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Two Koreas on a difficult way to reunification

23.10.2014 17:54

Anastasia Barannikova

Reunification of the Korean Peninsula remains a topical issue both in North and South for many decades. This year saw active steps from both countries. On Mar. 28, President Park Geun-hye made her "Dresden Declaration" on unification. Presidential Committee for Unification Preparation was launched in ROK later in July. DPRK government repeatedly called ROK for seeking "reasonable reunification proposals" and sent its top officials to attend the closing ceremony of the Asian Games. Finally, this year saw two high-level inter-Korean talks, first since 2007 and reunions of divided families, first since 2010.

Nevertheless, inter-Korean relations are generally not good. Immediately after announcing the creation of a special committee, Park Geun-hye urged Pyongyang to abandon its nuclear weapons program aimed at improving inter-Korean relations. In her Dresden declaration, Park also promised to help North Korea once it gives up its nukes. During the last United Nations General Assembly the issue of human rights was raised, very sensitive for Pyongyang. Moreover, military and political situation on the Korean peninsula remains tense. At the same time as the reunions of divided families, ROK-US joint military exercises were also taking place. DPRK, in turn, test-fired numerous missiles into the East Sea. Recently, patrol boats from North Korea and South Korea exchanged fire in the Yellow Sea. Against this background, talk of unification seems premature.

Along with tense inter-Korean relations, one of the main obstacles to unification is the difference in the approaches of South and North to the unification process. It is believed in South Korea that the unification should be achieved in a way that not only benefits both sides, but also takes place with the involvement of neighboring countries and in cooperation with the international community. On the contrary, the North argues that unification should take place without "outside interference". Taking issue of North-South relations to the outside is seen as a "betrayal of national interests". The main point of the North's position is that it was interference by external forces that led to the division of the Korean peninsula (in 1945, when the US and the Soviet Union signed an agreement for trusteeship by the UN). The USSR withdrew its troops from the peninsula in a timely manner, while the US maintains around 28,500 soldiers in South Korea up to this day. The presence of US forces is one of the major obstacles to reunification.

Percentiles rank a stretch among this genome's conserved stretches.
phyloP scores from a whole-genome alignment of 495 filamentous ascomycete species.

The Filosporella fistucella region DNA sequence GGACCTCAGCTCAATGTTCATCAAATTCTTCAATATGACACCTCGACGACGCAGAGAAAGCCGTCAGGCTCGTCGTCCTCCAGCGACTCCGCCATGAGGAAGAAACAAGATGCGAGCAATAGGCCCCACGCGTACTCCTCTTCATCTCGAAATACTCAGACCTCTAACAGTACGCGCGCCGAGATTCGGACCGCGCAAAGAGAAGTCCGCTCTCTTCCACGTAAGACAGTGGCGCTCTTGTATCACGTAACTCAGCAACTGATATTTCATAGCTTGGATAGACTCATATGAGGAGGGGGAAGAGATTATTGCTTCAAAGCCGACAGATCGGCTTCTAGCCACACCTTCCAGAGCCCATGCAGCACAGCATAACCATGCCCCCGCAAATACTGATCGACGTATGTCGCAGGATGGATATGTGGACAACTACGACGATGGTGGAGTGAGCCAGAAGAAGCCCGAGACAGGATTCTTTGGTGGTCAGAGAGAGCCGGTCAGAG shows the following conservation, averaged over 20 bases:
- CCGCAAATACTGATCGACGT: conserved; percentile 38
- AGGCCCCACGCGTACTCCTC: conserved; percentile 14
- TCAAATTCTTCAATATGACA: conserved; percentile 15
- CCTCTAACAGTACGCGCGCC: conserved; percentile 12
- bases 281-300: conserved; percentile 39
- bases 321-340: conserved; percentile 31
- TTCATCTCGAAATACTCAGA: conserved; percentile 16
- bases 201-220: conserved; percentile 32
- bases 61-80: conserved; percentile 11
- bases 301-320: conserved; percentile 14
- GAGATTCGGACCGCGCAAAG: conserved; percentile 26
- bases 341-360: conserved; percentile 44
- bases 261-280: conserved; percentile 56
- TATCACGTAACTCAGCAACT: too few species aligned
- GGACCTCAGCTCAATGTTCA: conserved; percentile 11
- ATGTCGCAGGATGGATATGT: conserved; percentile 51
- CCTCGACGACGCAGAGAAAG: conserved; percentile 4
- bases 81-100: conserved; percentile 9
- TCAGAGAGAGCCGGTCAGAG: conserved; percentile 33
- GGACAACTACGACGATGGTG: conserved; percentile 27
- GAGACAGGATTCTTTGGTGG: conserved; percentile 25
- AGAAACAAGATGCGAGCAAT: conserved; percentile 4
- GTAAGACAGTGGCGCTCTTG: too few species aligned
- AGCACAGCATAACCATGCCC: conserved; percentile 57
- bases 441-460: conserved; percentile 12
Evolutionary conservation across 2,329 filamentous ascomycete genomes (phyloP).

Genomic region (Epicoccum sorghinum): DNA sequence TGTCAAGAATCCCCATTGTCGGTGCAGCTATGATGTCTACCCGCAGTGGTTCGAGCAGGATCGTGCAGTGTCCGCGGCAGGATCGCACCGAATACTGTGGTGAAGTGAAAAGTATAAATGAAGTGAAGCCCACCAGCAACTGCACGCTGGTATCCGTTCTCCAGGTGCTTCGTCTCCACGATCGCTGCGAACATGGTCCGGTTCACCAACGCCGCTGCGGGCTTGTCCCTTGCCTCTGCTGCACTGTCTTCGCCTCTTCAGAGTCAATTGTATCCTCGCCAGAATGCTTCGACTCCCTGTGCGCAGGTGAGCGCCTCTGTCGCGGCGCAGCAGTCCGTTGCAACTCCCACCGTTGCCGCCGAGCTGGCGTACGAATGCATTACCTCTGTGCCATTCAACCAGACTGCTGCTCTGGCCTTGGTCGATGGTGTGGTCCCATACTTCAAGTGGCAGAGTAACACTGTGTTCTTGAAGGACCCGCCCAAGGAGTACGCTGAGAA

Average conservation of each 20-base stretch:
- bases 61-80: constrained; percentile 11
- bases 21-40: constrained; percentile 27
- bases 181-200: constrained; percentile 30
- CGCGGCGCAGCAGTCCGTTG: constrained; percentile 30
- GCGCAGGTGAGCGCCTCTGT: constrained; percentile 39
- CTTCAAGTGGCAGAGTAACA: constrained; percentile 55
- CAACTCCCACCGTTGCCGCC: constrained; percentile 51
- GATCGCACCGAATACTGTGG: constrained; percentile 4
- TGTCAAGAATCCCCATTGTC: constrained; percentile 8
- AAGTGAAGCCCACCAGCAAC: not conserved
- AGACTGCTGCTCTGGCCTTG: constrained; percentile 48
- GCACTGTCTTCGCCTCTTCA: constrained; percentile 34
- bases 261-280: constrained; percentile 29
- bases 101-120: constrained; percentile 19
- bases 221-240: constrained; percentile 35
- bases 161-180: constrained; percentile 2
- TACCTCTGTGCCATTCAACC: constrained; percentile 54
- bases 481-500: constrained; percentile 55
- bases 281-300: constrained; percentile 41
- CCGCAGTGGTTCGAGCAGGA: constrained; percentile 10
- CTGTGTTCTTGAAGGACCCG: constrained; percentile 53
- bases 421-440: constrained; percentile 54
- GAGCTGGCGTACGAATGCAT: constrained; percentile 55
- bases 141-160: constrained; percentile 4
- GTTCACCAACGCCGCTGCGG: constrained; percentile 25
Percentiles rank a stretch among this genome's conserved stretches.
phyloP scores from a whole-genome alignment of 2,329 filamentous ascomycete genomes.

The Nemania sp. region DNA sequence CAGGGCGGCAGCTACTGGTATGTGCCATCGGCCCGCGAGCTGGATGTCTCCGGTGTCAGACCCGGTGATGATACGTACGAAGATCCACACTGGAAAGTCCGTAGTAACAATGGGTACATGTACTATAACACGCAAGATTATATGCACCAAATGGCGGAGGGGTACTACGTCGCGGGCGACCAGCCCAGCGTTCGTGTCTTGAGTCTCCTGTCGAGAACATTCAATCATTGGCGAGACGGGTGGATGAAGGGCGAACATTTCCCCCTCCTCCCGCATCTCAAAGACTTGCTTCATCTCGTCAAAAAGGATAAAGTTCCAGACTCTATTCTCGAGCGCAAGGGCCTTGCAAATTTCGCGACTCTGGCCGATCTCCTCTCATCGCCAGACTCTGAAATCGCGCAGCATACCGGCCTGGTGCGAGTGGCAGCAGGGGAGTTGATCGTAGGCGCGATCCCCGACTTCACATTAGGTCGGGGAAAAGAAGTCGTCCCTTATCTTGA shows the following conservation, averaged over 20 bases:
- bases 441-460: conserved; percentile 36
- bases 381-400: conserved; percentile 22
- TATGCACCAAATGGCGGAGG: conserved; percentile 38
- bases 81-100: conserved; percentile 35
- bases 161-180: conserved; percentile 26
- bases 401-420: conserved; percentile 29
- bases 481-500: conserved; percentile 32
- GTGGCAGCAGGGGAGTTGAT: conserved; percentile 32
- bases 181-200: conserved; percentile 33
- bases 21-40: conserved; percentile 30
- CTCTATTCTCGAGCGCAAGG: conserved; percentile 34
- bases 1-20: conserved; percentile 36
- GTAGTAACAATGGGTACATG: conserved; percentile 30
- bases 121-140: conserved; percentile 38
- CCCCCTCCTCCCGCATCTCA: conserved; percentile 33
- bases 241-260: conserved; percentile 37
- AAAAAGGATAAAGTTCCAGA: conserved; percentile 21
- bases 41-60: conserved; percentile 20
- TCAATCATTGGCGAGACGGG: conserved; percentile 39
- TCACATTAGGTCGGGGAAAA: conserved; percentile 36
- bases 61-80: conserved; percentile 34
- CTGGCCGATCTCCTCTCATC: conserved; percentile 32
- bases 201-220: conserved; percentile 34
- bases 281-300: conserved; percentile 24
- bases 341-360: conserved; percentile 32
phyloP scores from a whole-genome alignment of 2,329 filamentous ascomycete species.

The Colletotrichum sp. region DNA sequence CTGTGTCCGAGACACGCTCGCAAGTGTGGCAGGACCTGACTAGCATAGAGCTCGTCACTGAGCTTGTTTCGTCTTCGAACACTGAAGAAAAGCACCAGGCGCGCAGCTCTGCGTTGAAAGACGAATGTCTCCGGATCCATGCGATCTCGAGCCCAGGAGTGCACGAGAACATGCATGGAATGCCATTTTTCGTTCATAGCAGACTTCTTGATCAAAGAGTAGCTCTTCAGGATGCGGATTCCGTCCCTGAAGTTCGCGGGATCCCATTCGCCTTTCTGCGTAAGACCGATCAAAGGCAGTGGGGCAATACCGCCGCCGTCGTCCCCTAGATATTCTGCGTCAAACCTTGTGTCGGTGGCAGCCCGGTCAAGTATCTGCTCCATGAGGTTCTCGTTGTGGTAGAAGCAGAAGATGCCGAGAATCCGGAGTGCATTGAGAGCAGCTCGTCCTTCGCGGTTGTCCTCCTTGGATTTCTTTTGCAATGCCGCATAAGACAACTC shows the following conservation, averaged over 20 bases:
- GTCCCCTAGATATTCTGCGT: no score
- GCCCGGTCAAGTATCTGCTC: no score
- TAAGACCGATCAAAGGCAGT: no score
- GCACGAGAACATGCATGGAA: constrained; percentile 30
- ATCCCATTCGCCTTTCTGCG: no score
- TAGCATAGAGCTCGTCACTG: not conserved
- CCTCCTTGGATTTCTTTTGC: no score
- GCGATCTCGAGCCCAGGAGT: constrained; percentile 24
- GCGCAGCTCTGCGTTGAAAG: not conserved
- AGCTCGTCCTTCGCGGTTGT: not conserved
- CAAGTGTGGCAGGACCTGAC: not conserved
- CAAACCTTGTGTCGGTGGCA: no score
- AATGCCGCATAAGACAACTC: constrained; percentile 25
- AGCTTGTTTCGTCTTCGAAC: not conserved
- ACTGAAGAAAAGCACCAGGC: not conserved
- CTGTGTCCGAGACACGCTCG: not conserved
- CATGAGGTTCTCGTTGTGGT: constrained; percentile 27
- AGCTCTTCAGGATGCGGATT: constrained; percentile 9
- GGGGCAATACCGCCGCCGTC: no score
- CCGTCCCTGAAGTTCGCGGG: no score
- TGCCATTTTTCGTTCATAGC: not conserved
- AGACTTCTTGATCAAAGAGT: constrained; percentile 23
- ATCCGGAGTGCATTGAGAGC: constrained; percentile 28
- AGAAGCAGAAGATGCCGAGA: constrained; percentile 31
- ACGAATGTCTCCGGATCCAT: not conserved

As it has been for many years, the North is still faithful to the principles of the federation, which means "the existence of two different systems and governments within one nation and one state'. The 1972 Joint Communique by North and South identified the main principles of reunification - independently, without reliance on external forces, peacefully and through "great national unity".

The North's approach has remained unchanged until now, unlike the approach of the South. The most constructive dialogue on reunification took place under presidents Kim Dae-jung and Roh Moo-hyun (1998-2008).

Kim Dae-jung carried out the "Sunshine Policy" which followed a few main principles: no unification by absorption and that the South would separate economic and political matters and offer dialogue as a means to settle problems. The June 15th North-South Joint Declaration was signed by Kim Dae-jung and Kim Jong-il at an inter-Korean summit in June 2000. This Declaration reaffirmed previous agreements recorded in North-South Joint Communique of 1972 and the 1991 Basic Agreement on Reconciliation, Nonaggression, Exchanges and Cooperation Between North and South. All these achievements had been negated by Lee Myung-bak who had taken a tough stance toward DPRK and considered reunification as creation of the "Greater Korean Republic ".

Given the fact that unification approach of one country is unacceptable for another, all the talks about the reunification are just unsubstantiated words. The other problem is that ROK leadership keeps insisting that abandoning nukes by DPRK is a prerequisite for improvement of relations and reunification. Pyongyang keeps reacting negatively to it and the two countries are trapped in a vicious circle. So the first step for South Korea should be giving up bad practices of such "preliminary conditions" and for both countries of Korean Peninsula - to treat each other with respect.